Tuesday, April 14, 2009

Hello, here’s my namecard


Cheow Xin Yi


IT WAS touted as a “pink-slip party” — for those who had been handed the dreaded retrenchment letter — to meet potential recruiters.

090409-PinkParty But as it turned out, some 150 of the 200 attending yesterday’s social networking event organised by local recruitment magazine Headhunt, were still drawing regular pay cheques.

So what were they doing at Harry’s bar at the Esplanade? The fear of losing their current jobs drove them to the gathering, according to statistics gathered by RJ Media, Headhunt’s publisher.

Most of the participants, who averaged 41 years of age and are in senior managerial positions across all sectors, cited uncertainities in their present jobs and the desire to seek new opportunities for attending the event, which levied a $15 fee.

“It’s always good to be proactive (in seeking new jobs) during such times. More bad news is on its way and you never know when you may be the next to go,” said the head of a real estate investment department from a bank.

Another participant, an IT project manager in a multi-national corporation, relished the idea of giving out namecards to headhunters present and having them “key in your particulars into their database”. He added: “It’s a good place to meet recruiters, you never know what opportunities you may get.”

For those really in need of work, like ex-banker Daniel Lim, the occasion was an “excellent” setting to source out prospective employers rather than going to regular job fairs. “Especially in my industry, they don’t advertise through job fairs, it’s always through word-of-mouth and networking,” he said.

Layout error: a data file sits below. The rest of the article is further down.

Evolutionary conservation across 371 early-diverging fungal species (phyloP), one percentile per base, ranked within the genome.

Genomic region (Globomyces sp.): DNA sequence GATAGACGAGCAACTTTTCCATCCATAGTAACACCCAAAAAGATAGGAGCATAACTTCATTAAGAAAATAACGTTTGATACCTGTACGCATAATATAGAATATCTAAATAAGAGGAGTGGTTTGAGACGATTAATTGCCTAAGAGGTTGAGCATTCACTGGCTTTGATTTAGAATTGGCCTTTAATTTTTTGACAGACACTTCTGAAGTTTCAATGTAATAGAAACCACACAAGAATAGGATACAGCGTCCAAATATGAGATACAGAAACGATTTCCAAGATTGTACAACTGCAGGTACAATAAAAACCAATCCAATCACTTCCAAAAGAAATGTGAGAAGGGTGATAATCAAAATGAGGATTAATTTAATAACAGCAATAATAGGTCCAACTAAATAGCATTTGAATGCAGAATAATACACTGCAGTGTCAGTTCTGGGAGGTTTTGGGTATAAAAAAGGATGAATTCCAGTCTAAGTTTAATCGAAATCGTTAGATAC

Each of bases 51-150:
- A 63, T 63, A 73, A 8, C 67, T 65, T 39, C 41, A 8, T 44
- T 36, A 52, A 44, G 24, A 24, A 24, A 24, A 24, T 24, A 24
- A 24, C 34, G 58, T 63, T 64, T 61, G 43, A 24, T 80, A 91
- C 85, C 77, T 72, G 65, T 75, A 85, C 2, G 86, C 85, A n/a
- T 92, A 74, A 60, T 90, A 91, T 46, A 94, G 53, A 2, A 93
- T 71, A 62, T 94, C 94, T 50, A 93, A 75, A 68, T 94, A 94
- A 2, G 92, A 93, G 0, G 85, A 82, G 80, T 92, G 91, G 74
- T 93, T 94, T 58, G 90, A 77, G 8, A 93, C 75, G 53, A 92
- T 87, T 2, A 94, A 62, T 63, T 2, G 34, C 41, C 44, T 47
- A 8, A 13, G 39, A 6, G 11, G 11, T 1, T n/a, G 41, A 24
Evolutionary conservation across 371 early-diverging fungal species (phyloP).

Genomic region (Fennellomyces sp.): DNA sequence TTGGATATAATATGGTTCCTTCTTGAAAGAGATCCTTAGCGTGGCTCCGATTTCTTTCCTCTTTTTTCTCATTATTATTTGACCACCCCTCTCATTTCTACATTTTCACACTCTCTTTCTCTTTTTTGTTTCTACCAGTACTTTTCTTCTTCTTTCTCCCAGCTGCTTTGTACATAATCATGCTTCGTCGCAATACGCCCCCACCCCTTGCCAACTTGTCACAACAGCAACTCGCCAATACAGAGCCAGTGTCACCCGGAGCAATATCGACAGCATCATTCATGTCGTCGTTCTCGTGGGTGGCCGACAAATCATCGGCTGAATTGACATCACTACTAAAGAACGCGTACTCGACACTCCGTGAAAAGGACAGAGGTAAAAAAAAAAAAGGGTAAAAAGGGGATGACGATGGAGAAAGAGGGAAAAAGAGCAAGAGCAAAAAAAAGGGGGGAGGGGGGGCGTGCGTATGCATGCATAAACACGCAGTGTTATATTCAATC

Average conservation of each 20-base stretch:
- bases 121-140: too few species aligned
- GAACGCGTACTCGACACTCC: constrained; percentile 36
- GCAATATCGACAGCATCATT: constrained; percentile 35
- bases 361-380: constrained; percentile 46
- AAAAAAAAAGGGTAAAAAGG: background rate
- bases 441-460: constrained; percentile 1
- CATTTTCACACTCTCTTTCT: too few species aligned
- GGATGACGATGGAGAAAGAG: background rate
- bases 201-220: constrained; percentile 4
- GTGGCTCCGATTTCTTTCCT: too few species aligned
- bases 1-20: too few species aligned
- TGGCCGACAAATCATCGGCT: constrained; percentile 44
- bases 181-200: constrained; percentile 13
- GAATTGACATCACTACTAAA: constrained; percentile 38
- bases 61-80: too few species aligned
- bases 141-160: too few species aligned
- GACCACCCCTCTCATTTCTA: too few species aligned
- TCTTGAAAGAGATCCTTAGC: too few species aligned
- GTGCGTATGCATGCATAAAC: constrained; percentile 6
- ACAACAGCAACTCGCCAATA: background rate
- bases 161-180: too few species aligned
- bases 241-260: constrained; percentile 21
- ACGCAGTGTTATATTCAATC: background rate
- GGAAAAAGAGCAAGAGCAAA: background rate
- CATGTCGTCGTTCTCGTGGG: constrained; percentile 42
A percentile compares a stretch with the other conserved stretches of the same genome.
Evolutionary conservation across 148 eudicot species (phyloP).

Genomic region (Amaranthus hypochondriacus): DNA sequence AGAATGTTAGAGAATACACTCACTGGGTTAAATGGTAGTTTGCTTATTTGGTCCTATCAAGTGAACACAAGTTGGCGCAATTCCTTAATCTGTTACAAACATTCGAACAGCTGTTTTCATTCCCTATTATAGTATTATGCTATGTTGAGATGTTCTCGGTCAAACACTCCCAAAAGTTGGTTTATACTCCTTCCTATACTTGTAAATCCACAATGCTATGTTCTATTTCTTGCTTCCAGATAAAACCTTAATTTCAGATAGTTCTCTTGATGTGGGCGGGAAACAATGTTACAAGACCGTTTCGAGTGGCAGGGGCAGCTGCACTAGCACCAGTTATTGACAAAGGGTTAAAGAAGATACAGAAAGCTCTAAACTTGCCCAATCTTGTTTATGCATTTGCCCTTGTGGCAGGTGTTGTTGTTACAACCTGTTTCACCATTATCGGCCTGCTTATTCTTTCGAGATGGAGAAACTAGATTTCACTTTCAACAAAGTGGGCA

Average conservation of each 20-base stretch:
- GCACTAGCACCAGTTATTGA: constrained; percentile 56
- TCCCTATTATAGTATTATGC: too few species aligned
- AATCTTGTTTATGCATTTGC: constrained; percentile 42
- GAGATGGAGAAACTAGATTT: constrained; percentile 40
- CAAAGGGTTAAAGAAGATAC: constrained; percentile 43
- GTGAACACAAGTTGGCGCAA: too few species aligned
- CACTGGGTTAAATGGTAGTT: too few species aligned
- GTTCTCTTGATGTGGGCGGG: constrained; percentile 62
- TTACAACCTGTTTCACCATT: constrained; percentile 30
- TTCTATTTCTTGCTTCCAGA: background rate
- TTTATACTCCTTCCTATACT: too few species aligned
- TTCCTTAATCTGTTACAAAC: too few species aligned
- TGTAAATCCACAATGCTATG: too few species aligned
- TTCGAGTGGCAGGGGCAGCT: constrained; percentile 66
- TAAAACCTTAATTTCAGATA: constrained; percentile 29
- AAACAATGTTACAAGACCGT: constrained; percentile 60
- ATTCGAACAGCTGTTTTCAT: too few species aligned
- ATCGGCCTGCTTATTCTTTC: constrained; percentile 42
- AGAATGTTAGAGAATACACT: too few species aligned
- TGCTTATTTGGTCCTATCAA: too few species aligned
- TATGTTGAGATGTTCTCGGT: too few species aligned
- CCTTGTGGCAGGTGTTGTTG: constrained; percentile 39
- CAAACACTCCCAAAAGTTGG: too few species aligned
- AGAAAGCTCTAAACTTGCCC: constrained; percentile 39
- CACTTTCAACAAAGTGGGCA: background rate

“It’s imperative that people get out and meet others in a casual setting. It’s interesting that you can meet them all in one spot. The job may not come tomorrow, but at least you have left an impression and your name out there.”

Of the 29 firms present, 27 were recruitment and headhunting agencies, like Robert Walters and Chris-Allen Search. The other two were direct employers — a bank and a commodities trading firm, which declined to be named.

Recruiters at the event were full of praise, with most predicting that it would be a trend as the recession bites deeper, throwing more people out of work.

Besides Headhunt, another recruitment firm — online job portal — had previously held two such parties, with less than 90 and 45 people attending each session.

Given yesterday’s response — about a 1,000 had applied to attend but most had to be turned away — recruiters foresee such parties as the way ahead for Singapore.

“It will be popular as long as the recession is around,” said Mr Christopher Leong, a partner at Chris-Allen Search.

In fact, Headhunt is planning to hold another in the next few months. It will be more industry-specific, such as those catering to sectors like banking or IT, said Mr Jamie Yap, managing director of RJ Media.


From TODAY, News – Thursday, 09-April-2009

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